From the very first chapter, The Mandalorian is a new hope in Star Wars storytelling. This Thanksgiving, fans should remember Dave Filoni & Jon Favreau.
The first episode of The Mandalorian was like a new hope in a galaxy oppressed by the dark forces of corporate-committee “storytelling.”
After years of Disney generally a.) rehashing and recycling b.) substituting events followed by… EVENTS! for actual storytelling or character development, and/or c.) giving random unqualified people (ok, one person in particular) without a deep appreciation and respect for Star Wars control over a franchise some four decades in the making worth billions of dollars and with millions of fans worldwide, it finally seems the Disney corporate higher-ups are trying something better.
There was just something so beautiful about that first chapter, something I have not experienced with any of the Disney Star Wars films but something that was front and center in the Lucas films and the Dave Filoni-helmed Clone Wars.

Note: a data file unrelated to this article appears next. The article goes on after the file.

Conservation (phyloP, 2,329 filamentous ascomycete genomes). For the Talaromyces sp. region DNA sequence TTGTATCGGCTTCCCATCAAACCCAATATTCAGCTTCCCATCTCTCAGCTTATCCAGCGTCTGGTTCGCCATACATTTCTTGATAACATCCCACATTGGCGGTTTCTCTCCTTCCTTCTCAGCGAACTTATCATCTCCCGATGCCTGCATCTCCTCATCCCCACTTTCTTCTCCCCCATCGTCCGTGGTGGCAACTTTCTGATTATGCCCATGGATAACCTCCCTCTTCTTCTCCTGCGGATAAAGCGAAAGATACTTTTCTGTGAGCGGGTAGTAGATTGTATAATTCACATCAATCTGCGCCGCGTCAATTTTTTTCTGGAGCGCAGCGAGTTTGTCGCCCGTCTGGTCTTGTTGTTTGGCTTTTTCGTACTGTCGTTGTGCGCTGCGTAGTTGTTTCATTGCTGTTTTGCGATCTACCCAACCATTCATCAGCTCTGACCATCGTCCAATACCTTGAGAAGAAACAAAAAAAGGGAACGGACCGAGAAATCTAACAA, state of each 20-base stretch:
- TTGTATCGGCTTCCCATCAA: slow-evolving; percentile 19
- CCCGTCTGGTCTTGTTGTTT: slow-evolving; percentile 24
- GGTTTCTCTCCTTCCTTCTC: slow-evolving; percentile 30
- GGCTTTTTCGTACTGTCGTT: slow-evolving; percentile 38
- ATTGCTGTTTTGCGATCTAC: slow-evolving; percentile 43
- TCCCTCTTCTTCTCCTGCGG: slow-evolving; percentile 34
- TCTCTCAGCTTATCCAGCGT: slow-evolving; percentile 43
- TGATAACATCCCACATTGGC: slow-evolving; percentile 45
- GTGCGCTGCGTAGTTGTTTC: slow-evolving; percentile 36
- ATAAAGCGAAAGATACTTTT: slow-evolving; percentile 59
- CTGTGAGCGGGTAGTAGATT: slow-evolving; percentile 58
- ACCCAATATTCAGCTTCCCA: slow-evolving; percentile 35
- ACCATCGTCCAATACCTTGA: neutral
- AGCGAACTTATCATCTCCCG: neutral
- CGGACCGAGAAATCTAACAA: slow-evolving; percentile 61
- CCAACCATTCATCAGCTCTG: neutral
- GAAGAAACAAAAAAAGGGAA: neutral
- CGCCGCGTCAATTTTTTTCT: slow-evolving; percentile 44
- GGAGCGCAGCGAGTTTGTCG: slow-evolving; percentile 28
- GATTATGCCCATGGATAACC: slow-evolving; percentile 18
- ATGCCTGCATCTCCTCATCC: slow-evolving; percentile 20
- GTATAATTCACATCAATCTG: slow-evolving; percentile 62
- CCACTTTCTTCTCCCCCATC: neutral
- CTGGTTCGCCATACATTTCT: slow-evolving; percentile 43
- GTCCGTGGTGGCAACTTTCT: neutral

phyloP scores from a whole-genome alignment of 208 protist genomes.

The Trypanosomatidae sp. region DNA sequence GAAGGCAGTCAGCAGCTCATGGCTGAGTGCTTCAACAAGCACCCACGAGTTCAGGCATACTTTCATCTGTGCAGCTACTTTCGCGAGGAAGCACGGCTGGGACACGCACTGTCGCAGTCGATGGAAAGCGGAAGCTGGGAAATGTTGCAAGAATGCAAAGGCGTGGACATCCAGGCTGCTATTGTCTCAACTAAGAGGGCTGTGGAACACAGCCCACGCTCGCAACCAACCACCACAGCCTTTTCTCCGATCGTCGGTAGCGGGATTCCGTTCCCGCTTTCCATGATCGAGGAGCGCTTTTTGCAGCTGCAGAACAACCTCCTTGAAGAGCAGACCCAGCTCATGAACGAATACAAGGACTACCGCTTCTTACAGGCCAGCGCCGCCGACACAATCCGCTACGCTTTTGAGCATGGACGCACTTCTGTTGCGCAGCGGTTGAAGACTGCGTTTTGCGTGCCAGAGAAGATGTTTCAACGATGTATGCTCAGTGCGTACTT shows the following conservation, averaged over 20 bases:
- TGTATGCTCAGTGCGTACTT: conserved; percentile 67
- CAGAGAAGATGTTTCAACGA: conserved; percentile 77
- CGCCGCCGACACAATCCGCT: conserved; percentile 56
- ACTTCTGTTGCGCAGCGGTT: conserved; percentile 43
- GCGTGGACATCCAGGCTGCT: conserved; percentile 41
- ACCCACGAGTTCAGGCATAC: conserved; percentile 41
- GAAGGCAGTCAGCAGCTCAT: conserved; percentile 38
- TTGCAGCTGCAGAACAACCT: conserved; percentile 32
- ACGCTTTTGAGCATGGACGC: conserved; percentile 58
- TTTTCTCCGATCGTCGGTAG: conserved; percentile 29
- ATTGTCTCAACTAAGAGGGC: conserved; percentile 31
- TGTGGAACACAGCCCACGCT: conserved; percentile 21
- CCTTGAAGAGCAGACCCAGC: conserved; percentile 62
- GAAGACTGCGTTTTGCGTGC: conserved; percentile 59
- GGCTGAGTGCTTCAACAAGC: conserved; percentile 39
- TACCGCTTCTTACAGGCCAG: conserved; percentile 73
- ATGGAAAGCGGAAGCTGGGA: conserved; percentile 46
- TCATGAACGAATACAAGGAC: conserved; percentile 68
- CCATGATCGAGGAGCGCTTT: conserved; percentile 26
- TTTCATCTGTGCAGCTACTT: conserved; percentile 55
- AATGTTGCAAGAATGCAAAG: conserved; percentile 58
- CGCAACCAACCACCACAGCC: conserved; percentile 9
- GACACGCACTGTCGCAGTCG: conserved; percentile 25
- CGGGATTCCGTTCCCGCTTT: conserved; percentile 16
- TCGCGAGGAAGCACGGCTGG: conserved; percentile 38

Starting with Star Wars Episode VII: The Force Awakens, it was clear from the very beginning that Disney was going to be focusing on filling demographic and marketing checkboxes to draw in as wide an audience as possible and to try to shove as much ACTION and EXCITEMENT as possible to contrast the “boring” politics and philosophy of the prequels that turned off many vocal fans before but have aged something like a fine wine with their more mature, even relevant takes in our brave new world with Trump in the White House.
In these new Disney films, basic character arcs often either did not happen or were even repeated, and other characters were almost comically underdeveloped as to their backstory or motivations. Say whatever you want about the character development in the prequels, but we at least got a lot of time with them and heard their views often, whereas the main new characters in the Disney sequel trilogy and Rogue One are mainly just reacting to events.
Throughout the prequels there was far more time given to the thought processes of key characters in an emotional sense than in the newer films. Solo being the sole exception in the Disney film slate and Kylo Ren the only main exception of the new characters, and even he only looks as interesting as he does because the other characters are basically shallow archetypes like Rey and Poe or a wasted opportunity like Finn, who literally repeated his arc two movies in a row as if he did not grow at all in the previous movie.